We Americans think we’re pretty hip for converting the occasional warehouse or factory into housing, but we can’t hold a candle to Europe’s clever new uses for old industrial relics. Whether ore bunkers or blast furnaces, the Europeans honor these structures as landmarks of a bygone era, rather than blowing them up as we do.

The German city of Duisburg in the Ruhr Valley–the German equivalent to America’s Rust Belt–offers a case in point. Duisburg’s one-time industrial might can be judged from the fact that it was a pivotal target of Allied bombing raids during World War II. Its industrial prominence returned after the war, albeit directed toward more peaceful pursuits. During the last two decades, however, a changing world economy brought Duisburg’s long steelmaking history to a close, leaving a landscape haunted by the abandoned relics of industry.

When Duisburg’s vast Thyssen steel works closed in 1985, the demolition of its towering furnaces and other structures seemed certain. Yet in a development that might puzzle most Americans, there were massive protests to prevent the plant from being destroyed. Accordingly, Duisburg officials and their architects were obliged to seek a more constructive outcome for an integral piece of Ruhr history.

And they found it. For starters, the old Thyssen powerhouse was transformed into an event center, the blower house into a theater, and the ore bunkers into a mountain-climbing garden. The office building was converted into a youth hostel. The casting facility became a concert hall, while the blast furnace, a familiar landmark of the Duisburg skyline, became a museum and observation tower.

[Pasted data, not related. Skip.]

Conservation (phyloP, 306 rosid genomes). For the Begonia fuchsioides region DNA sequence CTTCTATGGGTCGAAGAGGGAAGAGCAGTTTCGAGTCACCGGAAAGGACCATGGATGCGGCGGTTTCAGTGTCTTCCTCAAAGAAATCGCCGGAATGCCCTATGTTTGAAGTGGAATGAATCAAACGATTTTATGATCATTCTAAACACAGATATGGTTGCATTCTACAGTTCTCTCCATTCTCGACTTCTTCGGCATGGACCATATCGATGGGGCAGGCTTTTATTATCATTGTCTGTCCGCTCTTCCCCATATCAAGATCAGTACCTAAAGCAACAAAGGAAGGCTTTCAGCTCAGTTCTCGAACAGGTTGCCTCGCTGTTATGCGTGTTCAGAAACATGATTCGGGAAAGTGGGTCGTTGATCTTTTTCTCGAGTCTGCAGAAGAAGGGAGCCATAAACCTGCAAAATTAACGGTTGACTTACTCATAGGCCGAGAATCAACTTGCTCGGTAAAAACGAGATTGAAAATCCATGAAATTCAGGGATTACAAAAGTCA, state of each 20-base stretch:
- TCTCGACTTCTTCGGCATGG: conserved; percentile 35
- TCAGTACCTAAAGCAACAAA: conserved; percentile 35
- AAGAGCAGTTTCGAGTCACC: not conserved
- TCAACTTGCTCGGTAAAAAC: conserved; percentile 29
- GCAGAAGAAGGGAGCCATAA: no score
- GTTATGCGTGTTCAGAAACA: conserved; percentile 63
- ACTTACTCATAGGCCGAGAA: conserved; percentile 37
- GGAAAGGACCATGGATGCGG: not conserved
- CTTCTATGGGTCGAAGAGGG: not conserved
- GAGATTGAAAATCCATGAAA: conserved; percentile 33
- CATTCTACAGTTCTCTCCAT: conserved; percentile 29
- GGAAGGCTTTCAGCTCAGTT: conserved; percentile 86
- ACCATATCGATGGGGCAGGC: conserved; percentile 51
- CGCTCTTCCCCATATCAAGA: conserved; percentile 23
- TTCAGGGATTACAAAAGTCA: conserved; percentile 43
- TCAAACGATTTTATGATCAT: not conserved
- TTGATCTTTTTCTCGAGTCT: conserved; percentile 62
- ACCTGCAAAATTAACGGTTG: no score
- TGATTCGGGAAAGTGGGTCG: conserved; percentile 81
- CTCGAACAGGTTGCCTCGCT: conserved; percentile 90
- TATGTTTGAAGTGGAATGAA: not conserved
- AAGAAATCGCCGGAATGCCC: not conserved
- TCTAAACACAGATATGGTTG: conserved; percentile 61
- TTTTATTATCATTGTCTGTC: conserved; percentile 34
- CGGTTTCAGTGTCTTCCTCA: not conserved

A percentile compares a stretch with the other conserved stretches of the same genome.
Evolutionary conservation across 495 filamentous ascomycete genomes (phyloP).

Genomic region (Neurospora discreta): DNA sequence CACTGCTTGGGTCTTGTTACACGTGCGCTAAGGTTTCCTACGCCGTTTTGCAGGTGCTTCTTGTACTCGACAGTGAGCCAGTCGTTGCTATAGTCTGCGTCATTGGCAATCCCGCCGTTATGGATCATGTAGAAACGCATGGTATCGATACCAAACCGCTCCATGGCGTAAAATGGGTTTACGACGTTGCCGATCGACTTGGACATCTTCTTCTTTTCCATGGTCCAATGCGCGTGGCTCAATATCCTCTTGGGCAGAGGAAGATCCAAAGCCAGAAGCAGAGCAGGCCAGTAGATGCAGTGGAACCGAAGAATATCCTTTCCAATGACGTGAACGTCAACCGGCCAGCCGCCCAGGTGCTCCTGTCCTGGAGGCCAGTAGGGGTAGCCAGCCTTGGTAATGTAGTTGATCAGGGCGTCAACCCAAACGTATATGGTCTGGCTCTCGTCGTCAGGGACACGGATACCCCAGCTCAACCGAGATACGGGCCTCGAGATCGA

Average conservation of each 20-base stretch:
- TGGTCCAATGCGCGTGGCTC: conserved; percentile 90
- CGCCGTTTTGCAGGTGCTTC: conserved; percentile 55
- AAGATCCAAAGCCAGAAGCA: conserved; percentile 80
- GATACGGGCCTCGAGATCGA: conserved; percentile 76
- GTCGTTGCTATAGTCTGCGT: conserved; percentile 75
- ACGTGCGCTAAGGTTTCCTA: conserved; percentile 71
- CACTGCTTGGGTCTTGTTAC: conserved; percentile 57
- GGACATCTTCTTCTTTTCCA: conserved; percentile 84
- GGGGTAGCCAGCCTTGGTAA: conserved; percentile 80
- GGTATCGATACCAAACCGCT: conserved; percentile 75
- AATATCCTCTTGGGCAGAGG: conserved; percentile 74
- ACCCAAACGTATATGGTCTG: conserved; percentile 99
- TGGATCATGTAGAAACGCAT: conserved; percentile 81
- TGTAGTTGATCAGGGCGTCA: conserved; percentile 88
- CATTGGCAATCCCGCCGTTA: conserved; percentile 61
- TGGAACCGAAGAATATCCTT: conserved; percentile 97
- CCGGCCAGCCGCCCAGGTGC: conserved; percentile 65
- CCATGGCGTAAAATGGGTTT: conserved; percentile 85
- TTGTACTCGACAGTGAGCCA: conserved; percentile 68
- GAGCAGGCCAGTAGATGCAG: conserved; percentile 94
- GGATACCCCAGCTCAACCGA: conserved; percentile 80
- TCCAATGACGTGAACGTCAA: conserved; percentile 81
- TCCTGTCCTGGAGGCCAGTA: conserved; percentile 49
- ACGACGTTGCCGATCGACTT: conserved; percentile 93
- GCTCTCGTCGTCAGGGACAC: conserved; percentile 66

Most striking of all, the plant’s gasholder, a gigantic tank some 200 feet in diameter, was filled with water and converted into an underwater world for divers, complete with shipwrecks.

Gasholders like that at the Thyssen works provide another example of European ingenuity in adaptive reuse. These colossal structures, which once served to store municipal gas, are urban monuments in their own right, with the largest of them approaching 40 stories in height. Their looming, X-braced circular frameworks were once a familiar sight in large U.S. cities as well, but during the past two decades, most American examples have been destroyed with little public comment. Perhaps a dozen still remain.

The Germans, on the other hand, seem to have a soft spot for these huge structures. Europe’s largest gasholder, built in the Ruhr city of Oberhausen in 1929, was 220 feet in diameter and stood 360 feet tall. When it was taken offline in 1988, it was not imploded, as would be its normal fate in the U.S. Instead, its vast interior was converted into a truly spectacular exhibition hall.

Nor is this sort of reuse a rarity. In a suburb of Vienna, four enormous red-brick gasholders now contain shops and luxury apartments. Another in Berlin has been preserved as a museum. The municipal gasholders at Zwickau and Leipzig have been converted into a theater and exhibition hall respectively, while one in Bern, Switzerland, is now a concert hall.

Here at home, meanwhile, our own industrial landmarks continue to vanish from the landscape unmourned–remarkable works of architecture and engineering that we just can’t seem to consider worthy of preservation. The Europeans, it seems, know something about history that we don’t.


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